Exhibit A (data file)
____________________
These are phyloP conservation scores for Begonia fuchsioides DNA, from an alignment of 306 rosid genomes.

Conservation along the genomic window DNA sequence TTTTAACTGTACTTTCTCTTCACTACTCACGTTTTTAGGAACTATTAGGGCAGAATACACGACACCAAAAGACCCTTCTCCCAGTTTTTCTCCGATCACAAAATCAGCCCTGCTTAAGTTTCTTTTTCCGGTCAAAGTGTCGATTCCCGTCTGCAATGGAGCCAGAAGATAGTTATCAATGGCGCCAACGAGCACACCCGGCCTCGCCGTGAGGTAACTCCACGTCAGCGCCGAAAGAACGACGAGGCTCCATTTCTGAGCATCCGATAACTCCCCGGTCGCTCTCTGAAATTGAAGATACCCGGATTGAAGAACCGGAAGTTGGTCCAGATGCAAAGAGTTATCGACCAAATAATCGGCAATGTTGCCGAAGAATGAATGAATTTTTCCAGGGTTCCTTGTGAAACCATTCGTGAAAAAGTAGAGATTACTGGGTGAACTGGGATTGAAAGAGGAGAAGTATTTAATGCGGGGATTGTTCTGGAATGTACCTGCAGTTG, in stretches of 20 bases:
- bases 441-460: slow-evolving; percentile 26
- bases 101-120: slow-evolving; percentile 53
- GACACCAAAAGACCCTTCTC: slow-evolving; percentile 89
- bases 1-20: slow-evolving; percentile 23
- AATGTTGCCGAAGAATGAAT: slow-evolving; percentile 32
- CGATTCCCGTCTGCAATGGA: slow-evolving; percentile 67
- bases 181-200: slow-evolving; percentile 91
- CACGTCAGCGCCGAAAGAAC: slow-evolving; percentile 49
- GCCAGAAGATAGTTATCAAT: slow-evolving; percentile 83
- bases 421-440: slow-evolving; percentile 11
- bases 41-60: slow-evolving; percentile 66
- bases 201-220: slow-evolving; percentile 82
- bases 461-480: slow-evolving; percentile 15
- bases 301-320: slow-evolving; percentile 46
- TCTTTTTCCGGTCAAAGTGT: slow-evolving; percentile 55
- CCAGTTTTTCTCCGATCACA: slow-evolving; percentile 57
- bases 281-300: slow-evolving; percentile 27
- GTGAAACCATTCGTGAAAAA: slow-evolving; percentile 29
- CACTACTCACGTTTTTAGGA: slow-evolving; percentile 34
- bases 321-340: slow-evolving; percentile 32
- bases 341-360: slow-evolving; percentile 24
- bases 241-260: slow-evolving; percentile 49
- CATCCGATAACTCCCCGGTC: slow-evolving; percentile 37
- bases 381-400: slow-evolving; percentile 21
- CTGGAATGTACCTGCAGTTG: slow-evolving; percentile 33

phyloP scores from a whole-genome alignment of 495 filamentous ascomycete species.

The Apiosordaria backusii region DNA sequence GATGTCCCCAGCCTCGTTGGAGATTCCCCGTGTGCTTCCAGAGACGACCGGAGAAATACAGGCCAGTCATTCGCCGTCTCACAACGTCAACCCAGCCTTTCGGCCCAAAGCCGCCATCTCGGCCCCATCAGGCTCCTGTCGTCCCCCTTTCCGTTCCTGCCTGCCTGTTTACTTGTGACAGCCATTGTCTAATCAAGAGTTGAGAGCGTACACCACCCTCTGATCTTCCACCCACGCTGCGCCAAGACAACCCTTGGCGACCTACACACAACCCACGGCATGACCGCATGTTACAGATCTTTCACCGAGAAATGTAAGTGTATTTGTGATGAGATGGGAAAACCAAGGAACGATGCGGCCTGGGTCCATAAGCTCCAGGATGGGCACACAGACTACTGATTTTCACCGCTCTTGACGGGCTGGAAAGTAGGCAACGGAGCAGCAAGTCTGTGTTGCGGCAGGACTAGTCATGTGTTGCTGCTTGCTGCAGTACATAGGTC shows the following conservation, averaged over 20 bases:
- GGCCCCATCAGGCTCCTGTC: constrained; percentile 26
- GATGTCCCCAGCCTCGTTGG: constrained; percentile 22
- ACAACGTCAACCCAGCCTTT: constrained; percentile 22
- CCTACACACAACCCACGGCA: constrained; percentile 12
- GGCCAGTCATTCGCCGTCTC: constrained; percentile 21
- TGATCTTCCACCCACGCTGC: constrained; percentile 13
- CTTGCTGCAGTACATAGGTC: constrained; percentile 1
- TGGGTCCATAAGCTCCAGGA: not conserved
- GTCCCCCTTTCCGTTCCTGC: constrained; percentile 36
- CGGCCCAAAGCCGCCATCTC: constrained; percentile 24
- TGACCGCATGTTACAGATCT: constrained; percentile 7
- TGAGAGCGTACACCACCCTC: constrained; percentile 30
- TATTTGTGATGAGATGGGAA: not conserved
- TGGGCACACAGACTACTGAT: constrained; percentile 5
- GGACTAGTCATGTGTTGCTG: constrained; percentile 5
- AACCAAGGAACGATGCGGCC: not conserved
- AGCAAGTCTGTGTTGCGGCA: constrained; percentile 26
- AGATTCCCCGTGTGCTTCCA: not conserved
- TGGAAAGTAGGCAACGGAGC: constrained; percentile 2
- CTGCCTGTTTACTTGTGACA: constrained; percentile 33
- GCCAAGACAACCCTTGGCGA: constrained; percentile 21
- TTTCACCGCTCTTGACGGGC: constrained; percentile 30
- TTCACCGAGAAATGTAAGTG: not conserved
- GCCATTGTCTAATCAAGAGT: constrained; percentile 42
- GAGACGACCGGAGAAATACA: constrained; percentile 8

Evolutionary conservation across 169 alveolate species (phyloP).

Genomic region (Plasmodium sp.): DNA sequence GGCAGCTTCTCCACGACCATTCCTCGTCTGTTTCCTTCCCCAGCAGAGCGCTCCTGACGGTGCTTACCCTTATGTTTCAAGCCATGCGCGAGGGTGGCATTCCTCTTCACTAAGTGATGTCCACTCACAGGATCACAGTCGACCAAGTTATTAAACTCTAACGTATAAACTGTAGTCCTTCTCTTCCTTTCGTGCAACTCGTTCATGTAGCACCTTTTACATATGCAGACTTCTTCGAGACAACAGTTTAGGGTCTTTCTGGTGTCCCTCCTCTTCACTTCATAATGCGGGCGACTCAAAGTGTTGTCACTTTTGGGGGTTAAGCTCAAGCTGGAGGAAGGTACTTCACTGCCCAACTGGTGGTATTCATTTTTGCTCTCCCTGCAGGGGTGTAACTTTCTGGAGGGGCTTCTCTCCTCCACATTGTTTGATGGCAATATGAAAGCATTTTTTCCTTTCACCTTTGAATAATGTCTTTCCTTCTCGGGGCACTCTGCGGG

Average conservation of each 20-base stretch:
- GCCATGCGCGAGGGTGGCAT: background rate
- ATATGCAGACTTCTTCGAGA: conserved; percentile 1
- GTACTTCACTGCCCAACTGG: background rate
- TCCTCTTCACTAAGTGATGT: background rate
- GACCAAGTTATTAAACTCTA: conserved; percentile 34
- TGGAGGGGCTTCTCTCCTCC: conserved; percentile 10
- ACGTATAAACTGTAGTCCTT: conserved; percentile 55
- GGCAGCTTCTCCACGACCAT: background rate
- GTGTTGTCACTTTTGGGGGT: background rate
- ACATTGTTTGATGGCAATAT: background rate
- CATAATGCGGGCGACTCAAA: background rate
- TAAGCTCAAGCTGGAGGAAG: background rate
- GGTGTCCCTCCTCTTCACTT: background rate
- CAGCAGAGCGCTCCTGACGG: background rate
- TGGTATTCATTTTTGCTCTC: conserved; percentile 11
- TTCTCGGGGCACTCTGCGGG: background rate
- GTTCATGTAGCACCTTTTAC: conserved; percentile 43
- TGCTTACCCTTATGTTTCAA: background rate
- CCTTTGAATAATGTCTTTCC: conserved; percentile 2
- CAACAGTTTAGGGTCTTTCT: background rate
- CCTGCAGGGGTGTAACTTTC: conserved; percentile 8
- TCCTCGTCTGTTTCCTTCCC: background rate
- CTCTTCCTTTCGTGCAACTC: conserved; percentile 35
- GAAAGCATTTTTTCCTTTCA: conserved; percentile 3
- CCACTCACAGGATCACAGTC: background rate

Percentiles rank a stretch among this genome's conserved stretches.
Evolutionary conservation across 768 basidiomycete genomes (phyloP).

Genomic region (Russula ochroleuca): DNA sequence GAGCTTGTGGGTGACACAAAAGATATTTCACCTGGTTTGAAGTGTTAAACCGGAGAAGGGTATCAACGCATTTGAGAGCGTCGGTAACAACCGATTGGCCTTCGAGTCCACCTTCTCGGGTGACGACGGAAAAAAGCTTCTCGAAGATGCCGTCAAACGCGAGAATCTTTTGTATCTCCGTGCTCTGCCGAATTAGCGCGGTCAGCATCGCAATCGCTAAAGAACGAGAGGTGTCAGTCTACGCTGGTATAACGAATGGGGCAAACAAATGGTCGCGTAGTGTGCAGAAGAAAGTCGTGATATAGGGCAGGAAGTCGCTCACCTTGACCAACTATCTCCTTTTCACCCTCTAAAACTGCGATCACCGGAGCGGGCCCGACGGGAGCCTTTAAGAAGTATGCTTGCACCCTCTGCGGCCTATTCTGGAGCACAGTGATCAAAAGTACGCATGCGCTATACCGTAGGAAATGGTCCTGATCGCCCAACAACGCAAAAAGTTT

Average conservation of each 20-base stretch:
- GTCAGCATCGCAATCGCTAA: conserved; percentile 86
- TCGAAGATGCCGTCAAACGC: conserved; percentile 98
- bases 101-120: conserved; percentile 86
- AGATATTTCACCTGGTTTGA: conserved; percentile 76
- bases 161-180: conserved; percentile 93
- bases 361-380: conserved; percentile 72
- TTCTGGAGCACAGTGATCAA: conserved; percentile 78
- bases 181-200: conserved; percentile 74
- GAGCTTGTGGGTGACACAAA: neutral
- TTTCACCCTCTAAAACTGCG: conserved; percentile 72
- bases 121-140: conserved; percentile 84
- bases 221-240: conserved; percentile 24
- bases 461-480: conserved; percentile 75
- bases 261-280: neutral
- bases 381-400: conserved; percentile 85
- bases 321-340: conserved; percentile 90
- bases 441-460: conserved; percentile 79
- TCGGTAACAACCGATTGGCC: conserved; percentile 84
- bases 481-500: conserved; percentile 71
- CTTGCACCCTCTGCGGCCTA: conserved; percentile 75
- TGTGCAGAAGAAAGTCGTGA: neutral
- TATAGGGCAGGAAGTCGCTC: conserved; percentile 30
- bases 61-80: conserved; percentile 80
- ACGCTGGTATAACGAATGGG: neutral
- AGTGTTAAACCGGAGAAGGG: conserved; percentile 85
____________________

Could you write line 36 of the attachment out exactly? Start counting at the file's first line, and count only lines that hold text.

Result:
- CTTGCTGCAGTACATAGGTC: constrained; percentile 1